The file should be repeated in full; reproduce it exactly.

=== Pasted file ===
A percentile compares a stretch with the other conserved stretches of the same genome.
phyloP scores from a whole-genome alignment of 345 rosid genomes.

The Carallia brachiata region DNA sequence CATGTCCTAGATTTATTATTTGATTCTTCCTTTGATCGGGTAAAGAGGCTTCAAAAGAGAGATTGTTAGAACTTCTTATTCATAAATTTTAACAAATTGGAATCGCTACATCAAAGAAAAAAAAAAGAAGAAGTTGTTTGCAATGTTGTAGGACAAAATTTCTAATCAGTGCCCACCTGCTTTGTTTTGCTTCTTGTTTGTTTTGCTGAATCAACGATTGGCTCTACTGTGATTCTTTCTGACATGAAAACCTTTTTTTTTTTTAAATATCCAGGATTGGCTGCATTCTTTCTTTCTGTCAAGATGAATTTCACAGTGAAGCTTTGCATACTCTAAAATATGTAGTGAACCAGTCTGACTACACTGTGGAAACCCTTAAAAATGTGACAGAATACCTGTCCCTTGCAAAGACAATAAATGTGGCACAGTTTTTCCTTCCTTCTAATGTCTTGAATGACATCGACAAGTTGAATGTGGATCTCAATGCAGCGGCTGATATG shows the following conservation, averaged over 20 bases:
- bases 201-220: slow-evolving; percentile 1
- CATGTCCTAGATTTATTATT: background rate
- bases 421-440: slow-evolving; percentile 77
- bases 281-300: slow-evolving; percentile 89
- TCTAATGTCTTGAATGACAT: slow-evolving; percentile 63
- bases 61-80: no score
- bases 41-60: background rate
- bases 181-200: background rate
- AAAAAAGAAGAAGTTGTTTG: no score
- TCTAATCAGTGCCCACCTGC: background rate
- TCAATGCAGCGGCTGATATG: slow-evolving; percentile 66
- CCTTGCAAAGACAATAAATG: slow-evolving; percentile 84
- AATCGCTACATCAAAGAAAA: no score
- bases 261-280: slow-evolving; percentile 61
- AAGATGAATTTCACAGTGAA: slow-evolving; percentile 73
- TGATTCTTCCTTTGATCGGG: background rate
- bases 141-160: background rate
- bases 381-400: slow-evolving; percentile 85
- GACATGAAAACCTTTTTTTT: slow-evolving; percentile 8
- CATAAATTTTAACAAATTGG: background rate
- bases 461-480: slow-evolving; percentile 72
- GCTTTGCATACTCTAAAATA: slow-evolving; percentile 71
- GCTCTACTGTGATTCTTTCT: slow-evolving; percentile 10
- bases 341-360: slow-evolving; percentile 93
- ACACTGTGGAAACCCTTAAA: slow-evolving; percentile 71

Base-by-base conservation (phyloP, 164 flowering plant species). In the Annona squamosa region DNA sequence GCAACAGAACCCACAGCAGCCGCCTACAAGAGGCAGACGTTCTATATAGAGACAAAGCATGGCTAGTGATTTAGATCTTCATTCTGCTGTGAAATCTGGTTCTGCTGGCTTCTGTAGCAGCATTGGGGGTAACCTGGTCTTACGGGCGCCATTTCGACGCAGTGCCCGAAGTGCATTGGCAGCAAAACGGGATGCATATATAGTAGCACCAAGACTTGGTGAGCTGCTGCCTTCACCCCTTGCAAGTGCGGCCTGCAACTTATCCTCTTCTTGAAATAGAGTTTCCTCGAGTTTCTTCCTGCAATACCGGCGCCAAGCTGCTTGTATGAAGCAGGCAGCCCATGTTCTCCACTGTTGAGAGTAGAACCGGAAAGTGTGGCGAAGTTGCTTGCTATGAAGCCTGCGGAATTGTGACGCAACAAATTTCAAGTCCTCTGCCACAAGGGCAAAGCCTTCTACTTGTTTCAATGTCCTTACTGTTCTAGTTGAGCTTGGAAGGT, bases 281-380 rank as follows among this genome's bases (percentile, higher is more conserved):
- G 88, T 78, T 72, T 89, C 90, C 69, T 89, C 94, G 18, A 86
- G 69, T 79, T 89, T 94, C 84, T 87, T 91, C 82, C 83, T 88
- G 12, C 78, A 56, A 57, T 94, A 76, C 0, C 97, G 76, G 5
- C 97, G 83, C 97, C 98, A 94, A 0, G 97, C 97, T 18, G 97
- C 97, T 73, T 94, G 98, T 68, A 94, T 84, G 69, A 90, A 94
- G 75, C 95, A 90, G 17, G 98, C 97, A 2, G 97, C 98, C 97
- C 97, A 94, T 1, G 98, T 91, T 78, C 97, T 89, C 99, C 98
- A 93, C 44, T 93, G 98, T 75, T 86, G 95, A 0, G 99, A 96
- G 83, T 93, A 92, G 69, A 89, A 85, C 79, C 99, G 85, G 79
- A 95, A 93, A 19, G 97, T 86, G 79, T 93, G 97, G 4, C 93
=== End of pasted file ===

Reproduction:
A percentile compares a stretch with the other conserved stretches of the same genome.
phyloP scores from a whole-genome alignment of 345 rosid genomes.

The Carallia brachiata region DNA sequence CATGTCCTAGATTTATTATTTGATTCTTCCTTTGATCGGGTAAAGAGGCTTCAAAAGAGAGATTGTTAGAACTTCTTATTCATAAATTTTAACAAATTGGAATCGCTACATCAAAGAAAAAAAAAAGAAGAAGTTGTTTGCAATGTTGTAGGACAAAATTTCTAATCAGTGCCCACCTGCTTTGTTTTGCTTCTTGTTTGTTTTGCTGAATCAACGATTGGCTCTACTGTGATTCTTTCTGACATGAAAACCTTTTTTTTTTTTAAATATCCAGGATTGGCTGCATTCTTTCTTTCTGTCAAGATGAATTTCACAGTGAAGCTTTGCATACTCTAAAATATGTAGTGAACCAGTCTGACTACACTGTGGAAACCCTTAAAAATGTGACAGAATACCTGTCCCTTGCAAAGACAATAAATGTGGCACAGTTTTTCCTTCCTTCTAATGTCTTGAATGACATCGACAAGTTGAATGTGGATCTCAATGCAGCGGCTGATATG shows the following conservation, averaged over 20 bases:
- bases 201-220: slow-evolving; percentile 1
- CATGTCCTAGATTTATTATT: background rate
- bases 421-440: slow-evolving; percentile 77
- bases 281-300: slow-evolving; percentile 89
- TCTAATGTCTTGAATGACAT: slow-evolving; percentile 63
- bases 61-80: no score
- bases 41-60: background rate
- bases 181-200: background rate
- AAAAAAGAAGAAGTTGTTTG: no score
- TCTAATCAGTGCCCACCTGC: background rate
- TCAATGCAGCGGCTGATATG: slow-evolving; percentile 66
- CCTTGCAAAGACAATAAATG: slow-evolving; percentile 84
- AATCGCTACATCAAAGAAAA: no score
- bases 261-280: slow-evolving; percentile 61
- AAGATGAATTTCACAGTGAA: slow-evolving; percentile 73
- TGATTCTTCCTTTGATCGGG: background rate
- bases 141-160: background rate
- bases 381-400: slow-evolving; percentile 85
- GACATGAAAACCTTTTTTTT: slow-evolving; percentile 8
- CATAAATTTTAACAAATTGG: background rate
- bases 461-480: slow-evolving; percentile 72
- GCTTTGCATACTCTAAAATA: slow-evolving; percentile 71
- GCTCTACTGTGATTCTTTCT: slow-evolving; percentile 10
- bases 341-360: slow-evolving; percentile 93
- ACACTGTGGAAACCCTTAAA: slow-evolving; percentile 71

Base-by-base conservation (phyloP, 164 flowering plant species). In the Annona squamosa region DNA sequence GCAACAGAACCCACAGCAGCCGCCTACAAGAGGCAGACGTTCTATATAGAGACAAAGCATGGCTAGTGATTTAGATCTTCATTCTGCTGTGAAATCTGGTTCTGCTGGCTTCTGTAGCAGCATTGGGGGTAACCTGGTCTTACGGGCGCCATTTCGACGCAGTGCCCGAAGTGCATTGGCAGCAAAACGGGATGCATATATAGTAGCACCAAGACTTGGTGAGCTGCTGCCTTCACCCCTTGCAAGTGCGGCCTGCAACTTATCCTCTTCTTGAAATAGAGTTTCCTCGAGTTTCTTCCTGCAATACCGGCGCCAAGCTGCTTGTATGAAGCAGGCAGCCCATGTTCTCCACTGTTGAGAGTAGAACCGGAAAGTGTGGCGAAGTTGCTTGCTATGAAGCCTGCGGAATTGTGACGCAACAAATTTCAAGTCCTCTGCCACAAGGGCAAAGCCTTCTACTTGTTTCAATGTCCTTACTGTTCTAGTTGAGCTTGGAAGGT, bases 281-380 rank as follows among this genome's bases (percentile, higher is more conserved):
- G 88, T 78, T 72, T 89, C 90, C 69, T 89, C 94, G 18, A 86
- G 69, T 79, T 89, T 94, C 84, T 87, T 91, C 82, C 83, T 88
- G 12, C 78, A 56, A 57, T 94, A 76, C 0, C 97, G 76, G 5
- C 97, G 83, C 97, C 98, A 94, A 0, G 97, C 97, T 18, G 97
- C 97, T 73, T 94, G 98, T 68, A 94, T 84, G 69, A 90, A 94
- G 75, C 95, A 90, G 17, G 98, C 97, A 2, G 97, C 98, C 97
- C 97, A 94, T 1, G 98, T 91, T 78, C 97, T 89, C 99, C 98
- A 93, C 44, T 93, G 98, T 75, T 86, G 95, A 0, G 99, A 96
- G 83, T 93, A 92, G 69, A 89, A 85, C 79, C 99, G 85, G 79
- A 95, A 93, A 19, G 97, T 86, G 79, T 93, G 97, G 4, C 93